Able Seaman John Gilmore (C/SSX 18758) served in the Royal Navy during World War Two. At the time of his death, he had eight years’ service in the forces, survived two torpedo attacks and saw action at Dunkirk.
He was the eldest son of Terence Gilmore of Maymore, Toye, Killyleagh, Co. Down. John had visited his parents at Christmas 1941. His younger brother Edward also served in the Royal Navy.
He died on board HMS Grove on 12th June 1942 aged 24 years old.
On 27th March 1942, HMS Grove along with HMS Aldenham, HMS Volunteer, and HMS Leamington laid depth charges in the North Atlantic, which sank U-587.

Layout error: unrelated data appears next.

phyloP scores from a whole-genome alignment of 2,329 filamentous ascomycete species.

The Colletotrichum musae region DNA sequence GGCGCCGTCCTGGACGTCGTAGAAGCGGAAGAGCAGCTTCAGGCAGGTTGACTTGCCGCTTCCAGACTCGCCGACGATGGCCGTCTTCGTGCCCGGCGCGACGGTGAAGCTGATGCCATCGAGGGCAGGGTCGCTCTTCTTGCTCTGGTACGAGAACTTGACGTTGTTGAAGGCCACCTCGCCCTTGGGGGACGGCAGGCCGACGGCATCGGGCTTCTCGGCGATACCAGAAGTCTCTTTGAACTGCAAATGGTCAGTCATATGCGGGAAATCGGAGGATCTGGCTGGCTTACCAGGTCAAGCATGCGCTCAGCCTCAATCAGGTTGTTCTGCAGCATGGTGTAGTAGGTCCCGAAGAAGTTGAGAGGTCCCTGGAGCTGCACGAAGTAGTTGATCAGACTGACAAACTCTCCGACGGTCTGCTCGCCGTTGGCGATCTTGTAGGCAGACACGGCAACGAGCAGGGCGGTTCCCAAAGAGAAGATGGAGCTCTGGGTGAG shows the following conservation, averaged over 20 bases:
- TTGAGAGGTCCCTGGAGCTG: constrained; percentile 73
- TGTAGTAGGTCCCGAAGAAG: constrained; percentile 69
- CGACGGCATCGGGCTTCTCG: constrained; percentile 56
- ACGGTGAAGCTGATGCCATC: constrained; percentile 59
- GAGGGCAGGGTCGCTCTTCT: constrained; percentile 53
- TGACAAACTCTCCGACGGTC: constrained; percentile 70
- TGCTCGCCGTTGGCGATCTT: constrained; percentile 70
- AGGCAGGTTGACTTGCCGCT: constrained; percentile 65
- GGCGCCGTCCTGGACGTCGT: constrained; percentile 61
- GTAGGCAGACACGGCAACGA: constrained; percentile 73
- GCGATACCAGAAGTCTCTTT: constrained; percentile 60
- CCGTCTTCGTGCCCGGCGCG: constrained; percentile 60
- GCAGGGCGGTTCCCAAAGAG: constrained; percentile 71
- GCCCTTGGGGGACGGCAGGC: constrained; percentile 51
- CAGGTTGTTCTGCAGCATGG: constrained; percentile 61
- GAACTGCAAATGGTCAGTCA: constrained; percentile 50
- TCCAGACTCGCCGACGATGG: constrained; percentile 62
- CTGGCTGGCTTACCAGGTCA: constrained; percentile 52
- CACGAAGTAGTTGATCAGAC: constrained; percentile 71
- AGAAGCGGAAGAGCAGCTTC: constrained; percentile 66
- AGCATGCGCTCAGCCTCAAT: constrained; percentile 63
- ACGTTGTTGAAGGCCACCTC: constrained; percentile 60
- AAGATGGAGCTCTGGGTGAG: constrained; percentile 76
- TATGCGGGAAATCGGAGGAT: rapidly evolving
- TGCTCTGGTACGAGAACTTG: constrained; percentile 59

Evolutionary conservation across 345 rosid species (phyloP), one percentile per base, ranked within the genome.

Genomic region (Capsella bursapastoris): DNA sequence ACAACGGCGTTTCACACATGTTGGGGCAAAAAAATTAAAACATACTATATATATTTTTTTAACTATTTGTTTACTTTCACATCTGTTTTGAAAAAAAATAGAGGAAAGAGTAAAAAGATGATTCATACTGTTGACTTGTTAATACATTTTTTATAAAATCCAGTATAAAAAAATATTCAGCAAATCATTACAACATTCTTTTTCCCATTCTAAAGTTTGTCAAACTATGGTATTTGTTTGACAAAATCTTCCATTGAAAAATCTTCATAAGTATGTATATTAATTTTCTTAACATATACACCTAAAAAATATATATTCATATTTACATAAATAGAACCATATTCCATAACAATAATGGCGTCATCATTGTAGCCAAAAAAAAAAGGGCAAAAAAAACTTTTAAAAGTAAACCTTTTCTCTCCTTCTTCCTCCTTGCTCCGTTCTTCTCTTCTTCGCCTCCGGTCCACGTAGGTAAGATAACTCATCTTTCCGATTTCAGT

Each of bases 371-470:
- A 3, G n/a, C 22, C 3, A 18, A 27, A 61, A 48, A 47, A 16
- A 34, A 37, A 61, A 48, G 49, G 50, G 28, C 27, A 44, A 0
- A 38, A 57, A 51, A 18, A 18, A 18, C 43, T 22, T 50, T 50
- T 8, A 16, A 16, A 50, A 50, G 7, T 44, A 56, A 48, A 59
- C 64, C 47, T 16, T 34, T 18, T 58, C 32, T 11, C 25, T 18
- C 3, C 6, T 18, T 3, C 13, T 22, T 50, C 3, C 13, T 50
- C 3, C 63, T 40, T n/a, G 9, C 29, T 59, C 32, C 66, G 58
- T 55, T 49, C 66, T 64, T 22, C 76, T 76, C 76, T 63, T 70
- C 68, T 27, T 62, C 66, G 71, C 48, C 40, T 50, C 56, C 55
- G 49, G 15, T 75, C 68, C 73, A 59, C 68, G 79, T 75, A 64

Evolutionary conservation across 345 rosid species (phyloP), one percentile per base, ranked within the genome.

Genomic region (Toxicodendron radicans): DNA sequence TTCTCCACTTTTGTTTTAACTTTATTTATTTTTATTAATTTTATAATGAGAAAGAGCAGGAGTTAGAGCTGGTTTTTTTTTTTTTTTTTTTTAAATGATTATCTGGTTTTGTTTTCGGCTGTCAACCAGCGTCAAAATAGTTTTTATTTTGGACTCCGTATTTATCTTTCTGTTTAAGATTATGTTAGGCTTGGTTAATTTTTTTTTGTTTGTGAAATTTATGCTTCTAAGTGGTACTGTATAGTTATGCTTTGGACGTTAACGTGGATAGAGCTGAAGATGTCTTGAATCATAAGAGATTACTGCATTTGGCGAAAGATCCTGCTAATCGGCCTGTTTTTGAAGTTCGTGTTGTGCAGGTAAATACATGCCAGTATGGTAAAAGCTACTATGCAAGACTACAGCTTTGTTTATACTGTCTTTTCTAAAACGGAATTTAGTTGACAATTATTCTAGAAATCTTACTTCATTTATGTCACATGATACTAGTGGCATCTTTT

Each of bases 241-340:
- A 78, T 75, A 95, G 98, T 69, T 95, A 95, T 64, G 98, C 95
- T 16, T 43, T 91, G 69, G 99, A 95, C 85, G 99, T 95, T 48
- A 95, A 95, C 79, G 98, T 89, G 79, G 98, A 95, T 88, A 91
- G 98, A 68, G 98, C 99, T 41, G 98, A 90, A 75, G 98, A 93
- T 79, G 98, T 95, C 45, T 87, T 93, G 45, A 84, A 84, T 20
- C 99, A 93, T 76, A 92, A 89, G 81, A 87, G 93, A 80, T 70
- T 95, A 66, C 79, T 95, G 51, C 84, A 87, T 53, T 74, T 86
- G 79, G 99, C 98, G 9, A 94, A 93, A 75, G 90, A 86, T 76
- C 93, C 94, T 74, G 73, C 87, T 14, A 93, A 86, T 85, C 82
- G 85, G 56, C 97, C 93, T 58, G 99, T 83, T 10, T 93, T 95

Sinking of HMS Grove in 1942
English shipyard Swan, Hunter & Wigham Richardson Ltd. completed British destroyer HMS Grove in 1942. The ship was en route from Alexandria, Egypt to Malta in Convoy MW-11 as part of Operation Vigourous.
The Grove sank after an attack from U-77 captained by Heinrich Schonder off the coast El Salloum on the Egypt/Libya border. Under the captaincy of Commander JW Rylands, Grove took two direct torpedo strikes at 0537hrs. One hundred and ten men died on board leaving sixty survivors.
John Gilmore’s name is on Panel 54, Column 1 of the Chatham Naval Memorial, Kent, United Kingdom. A memorial exists on the town war memorial of his hometown of Killyleagh, Co. Down.